TOR signaling targets to improve photosynthetic efficiency in wheat

  • Term: Three years, beginning in 2016

  • Funding Amount: $100,000

  • Lead Researcher(s): Raju Datla (NRC)

  • Funding Partners: Alberta Wheat Commission (AWC), Alberta Innovates Biosolutions (Ai Bio), Global Institute for Food Security (GIFS), Saskatchewan Ministry of Agriculture - Agriculture Development Fund (ADF)

Project Description

Findings from research studies with Target of Rapamycin (TOR) signaling identified functions in metabolism, nutrition, light and lifespan with implications to photosynthesis (Ren et al., 2011; Ren et al., 2012; Datla et al., 2014). The TOR is highly conserved in all eukaryotes, the founding member of TOR signaling, encodes a large Ser/Thr protein kinase; regulates metabolism, protein synthesis, growth, development and lifespan in diverse eukaryotes including plants (Laplante and Sabatini 2012, Ren et al., 2012; Xiong and Sheen 2014; Shimobayashi and Hall 2014). TOR regulated signaling programs are mediated through its functions in two large complexes (TORC1 and TORC2) by interactions with other proteins (Laplante and Sabatini 2012; Shimobayashi and Hall 2014).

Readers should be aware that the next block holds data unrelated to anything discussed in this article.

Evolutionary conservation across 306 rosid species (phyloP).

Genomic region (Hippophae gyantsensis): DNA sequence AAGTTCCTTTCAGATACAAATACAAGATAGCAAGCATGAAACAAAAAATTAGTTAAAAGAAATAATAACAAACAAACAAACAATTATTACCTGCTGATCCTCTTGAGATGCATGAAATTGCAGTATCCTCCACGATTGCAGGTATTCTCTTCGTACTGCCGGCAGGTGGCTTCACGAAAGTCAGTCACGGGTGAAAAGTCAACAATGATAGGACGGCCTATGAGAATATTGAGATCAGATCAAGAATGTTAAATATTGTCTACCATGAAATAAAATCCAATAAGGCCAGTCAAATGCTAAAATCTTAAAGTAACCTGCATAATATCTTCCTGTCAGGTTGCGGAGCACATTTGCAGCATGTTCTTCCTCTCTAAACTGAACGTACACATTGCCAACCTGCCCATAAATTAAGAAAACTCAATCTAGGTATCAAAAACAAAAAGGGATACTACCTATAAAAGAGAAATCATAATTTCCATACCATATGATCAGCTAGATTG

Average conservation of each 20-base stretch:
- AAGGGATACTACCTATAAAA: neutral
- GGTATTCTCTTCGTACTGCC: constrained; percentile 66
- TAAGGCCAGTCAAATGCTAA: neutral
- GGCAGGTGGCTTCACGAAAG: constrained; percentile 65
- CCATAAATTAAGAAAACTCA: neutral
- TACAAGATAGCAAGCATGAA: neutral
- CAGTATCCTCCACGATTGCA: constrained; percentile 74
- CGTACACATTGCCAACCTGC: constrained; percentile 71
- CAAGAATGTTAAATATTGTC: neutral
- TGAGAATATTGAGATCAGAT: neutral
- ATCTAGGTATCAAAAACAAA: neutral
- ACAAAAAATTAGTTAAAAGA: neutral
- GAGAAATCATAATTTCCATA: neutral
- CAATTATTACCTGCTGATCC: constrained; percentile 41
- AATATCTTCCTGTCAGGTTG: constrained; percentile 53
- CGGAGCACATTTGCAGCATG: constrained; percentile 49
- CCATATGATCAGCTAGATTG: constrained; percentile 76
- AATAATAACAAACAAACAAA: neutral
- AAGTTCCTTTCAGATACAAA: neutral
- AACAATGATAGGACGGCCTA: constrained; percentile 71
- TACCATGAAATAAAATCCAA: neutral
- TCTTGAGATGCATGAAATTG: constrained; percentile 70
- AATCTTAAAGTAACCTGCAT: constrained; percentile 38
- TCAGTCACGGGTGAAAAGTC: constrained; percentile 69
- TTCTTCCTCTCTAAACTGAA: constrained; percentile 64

The expected outcomes of this project will identify targets in TOR signaling with functions in photosynthetic efficiency. These findings will have potential to develop new IP. Additionally, these discoveries will also positively contribute, in a synergistic and complementary way will capture applied potential for these less explored important components representing outside the core photosynthesis machinery. To unravel the underlying genetic circuits and the associated mechanistic insights of natural genetic variants implicated and/or linked to TOR signaling, the project will apply extensive expertise of PIs in photosynthesis research and also by accessing large wheat germplasm resources (e.g. large CIMMYT collection) to identify relevant natural allelic variants.

The researchers intend to develop new innovative tools and gene targets functioning in photosynthetic efficiency, which will help and benefit Canadian wheat breeding efforts to improve yield in this crop.